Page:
BP profits double on higher prices and new oil fields

BP's new Azerbaijan Shah Deniz Bravo oil platform

Profits at oil giant BP, more than doubled in the third quarter, boosted by stronger oil prices and higher production from new oil fields.

Profits rose to US$3.8bn (£3bn) from US$1.86bn a year earlier, its best quarterly result for five years.

Revenue in the July-to-September quarter jumped to US$80.8bn, up from US$60.8bn last year.

Over the past three months, the price of Brent crude oil has averaged US$75.07 a barrel, up 44 percent from a year earlier.

The Brent price reached a four-year high of more than US$86 a barrel earlier this month before dropping back to around US$77.

BP’s profits were ahead of analysts’ expectations, and shares in the company were up 3.9 percent in early trade on the London Stock Exchange.

BP chief executive Bob Dudley said: “Operations are running well across BP and we’re bringing new, higher-margin barrels into production faster through efficient project execution.”

Richard Hunter, head of markets at Interactive Investor, said: “BP has set the bar high for the oil majors in general, delivering a blockbuster set of earnings which have comfortably outpaced expectations.

“These numbers reflect a business which is back on its game.”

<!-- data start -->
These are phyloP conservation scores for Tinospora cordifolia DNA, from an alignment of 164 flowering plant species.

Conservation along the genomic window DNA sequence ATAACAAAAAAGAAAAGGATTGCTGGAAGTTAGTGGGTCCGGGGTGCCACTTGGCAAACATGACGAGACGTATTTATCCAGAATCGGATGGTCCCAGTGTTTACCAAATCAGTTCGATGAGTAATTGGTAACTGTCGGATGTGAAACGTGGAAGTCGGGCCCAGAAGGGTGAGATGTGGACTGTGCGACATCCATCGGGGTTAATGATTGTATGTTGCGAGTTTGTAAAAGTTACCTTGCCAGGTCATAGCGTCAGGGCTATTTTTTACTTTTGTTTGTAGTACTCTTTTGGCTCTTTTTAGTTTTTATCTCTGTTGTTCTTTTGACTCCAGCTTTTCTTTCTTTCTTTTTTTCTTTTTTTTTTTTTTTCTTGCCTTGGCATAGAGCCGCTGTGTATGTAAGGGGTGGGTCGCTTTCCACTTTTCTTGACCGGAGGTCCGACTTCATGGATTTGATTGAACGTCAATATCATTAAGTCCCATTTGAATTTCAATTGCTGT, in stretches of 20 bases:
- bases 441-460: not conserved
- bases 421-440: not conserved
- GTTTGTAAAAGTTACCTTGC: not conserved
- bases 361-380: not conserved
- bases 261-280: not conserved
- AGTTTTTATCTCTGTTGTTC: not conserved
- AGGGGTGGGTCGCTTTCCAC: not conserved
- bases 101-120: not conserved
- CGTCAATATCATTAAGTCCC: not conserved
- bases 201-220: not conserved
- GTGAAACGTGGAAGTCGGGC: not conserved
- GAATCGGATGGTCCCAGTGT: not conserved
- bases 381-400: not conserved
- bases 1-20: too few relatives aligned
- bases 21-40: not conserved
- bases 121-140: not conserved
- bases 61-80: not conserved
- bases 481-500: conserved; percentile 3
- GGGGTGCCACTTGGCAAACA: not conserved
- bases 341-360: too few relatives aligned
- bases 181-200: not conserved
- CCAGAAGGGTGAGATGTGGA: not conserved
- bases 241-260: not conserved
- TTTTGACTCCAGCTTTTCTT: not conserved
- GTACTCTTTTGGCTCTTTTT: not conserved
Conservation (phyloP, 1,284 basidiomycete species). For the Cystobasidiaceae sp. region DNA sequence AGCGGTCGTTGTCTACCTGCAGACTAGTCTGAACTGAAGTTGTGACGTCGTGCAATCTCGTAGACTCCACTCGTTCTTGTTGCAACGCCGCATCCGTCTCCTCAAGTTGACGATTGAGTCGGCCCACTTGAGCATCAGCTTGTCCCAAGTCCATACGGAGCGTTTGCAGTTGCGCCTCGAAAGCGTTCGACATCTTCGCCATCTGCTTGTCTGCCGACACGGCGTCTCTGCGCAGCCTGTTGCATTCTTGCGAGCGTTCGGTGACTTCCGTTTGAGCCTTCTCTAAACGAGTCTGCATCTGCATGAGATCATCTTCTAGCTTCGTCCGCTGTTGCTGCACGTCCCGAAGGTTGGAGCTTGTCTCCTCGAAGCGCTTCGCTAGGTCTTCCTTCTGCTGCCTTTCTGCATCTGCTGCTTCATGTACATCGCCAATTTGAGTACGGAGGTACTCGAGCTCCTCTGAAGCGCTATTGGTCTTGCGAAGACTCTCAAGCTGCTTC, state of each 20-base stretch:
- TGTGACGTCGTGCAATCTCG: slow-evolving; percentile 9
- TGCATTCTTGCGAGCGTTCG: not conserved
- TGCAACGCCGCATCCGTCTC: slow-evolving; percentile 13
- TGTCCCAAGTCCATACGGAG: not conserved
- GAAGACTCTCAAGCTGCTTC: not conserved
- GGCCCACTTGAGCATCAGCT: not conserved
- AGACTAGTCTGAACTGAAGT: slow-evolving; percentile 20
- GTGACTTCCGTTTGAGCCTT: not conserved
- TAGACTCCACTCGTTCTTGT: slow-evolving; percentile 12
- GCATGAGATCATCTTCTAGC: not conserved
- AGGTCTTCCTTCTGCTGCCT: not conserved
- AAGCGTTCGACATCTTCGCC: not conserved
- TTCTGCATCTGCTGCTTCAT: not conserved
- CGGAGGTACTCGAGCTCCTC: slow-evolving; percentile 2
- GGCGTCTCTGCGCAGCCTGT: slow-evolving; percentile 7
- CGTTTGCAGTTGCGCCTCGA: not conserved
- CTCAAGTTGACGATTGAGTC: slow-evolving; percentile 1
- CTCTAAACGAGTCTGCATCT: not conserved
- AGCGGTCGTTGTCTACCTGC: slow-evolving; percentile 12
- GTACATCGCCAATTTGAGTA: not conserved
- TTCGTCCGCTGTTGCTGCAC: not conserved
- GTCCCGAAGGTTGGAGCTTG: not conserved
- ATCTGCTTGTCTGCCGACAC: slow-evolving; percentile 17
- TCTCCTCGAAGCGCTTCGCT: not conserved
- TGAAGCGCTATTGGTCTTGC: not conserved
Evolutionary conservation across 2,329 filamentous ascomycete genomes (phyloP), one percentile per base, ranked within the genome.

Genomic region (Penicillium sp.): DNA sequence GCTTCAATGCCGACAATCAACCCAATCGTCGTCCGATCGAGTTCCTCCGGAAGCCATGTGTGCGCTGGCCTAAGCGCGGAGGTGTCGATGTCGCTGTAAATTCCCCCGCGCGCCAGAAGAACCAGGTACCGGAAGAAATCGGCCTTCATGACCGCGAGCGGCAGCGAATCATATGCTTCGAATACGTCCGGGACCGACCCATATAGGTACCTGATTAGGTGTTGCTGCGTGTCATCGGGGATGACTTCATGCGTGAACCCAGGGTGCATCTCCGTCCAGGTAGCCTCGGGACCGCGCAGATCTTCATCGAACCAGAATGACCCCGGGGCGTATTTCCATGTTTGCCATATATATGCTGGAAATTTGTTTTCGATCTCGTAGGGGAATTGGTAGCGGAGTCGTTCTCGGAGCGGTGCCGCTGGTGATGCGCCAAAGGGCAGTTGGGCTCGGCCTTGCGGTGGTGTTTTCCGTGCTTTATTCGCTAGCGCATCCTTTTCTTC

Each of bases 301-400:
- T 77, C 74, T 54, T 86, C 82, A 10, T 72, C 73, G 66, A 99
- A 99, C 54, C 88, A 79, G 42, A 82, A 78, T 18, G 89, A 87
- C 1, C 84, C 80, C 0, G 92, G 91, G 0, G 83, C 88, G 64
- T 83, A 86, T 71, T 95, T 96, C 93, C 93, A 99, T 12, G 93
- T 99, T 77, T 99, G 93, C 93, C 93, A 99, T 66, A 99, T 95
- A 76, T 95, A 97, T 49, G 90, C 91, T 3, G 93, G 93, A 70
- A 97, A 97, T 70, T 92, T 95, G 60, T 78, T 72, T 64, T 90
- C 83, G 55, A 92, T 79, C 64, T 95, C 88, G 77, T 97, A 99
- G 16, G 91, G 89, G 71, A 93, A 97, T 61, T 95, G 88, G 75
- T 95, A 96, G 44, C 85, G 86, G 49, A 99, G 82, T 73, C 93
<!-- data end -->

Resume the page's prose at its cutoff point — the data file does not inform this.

Shale oil

Five major BP projects have come on stream in 2018 in the Gulf of Mexico, Australia, Azerbaijan, Russia, and Egypt.

The company said it expected production to grow further in the next three months thanks to the shale oil and gas fields it bought from the Anglo-Australian miner BHP for US$10.5bn. The sale is expected to complete on Wednesday.

It now says it will pay for the acquisition out of cash if oil prices stay high rather than through selling shares.

BP chief financial officer Brian Gilvary said: “Since we announced the BHP transaction, oil prices have firmed to levels significantly above the acquisition assumptions. While oil prices remain at these levels, we expect to finance the transaction fully using cash.”

However, the company is still paying for its disastrous oil spill in the Gulf of Mexico in 2010 and set aside another $500m to cover the damage from the accident.

BP paid a dividend of 10.25 cents a share for the third quarter, 2.5 percent higher than a year earlier.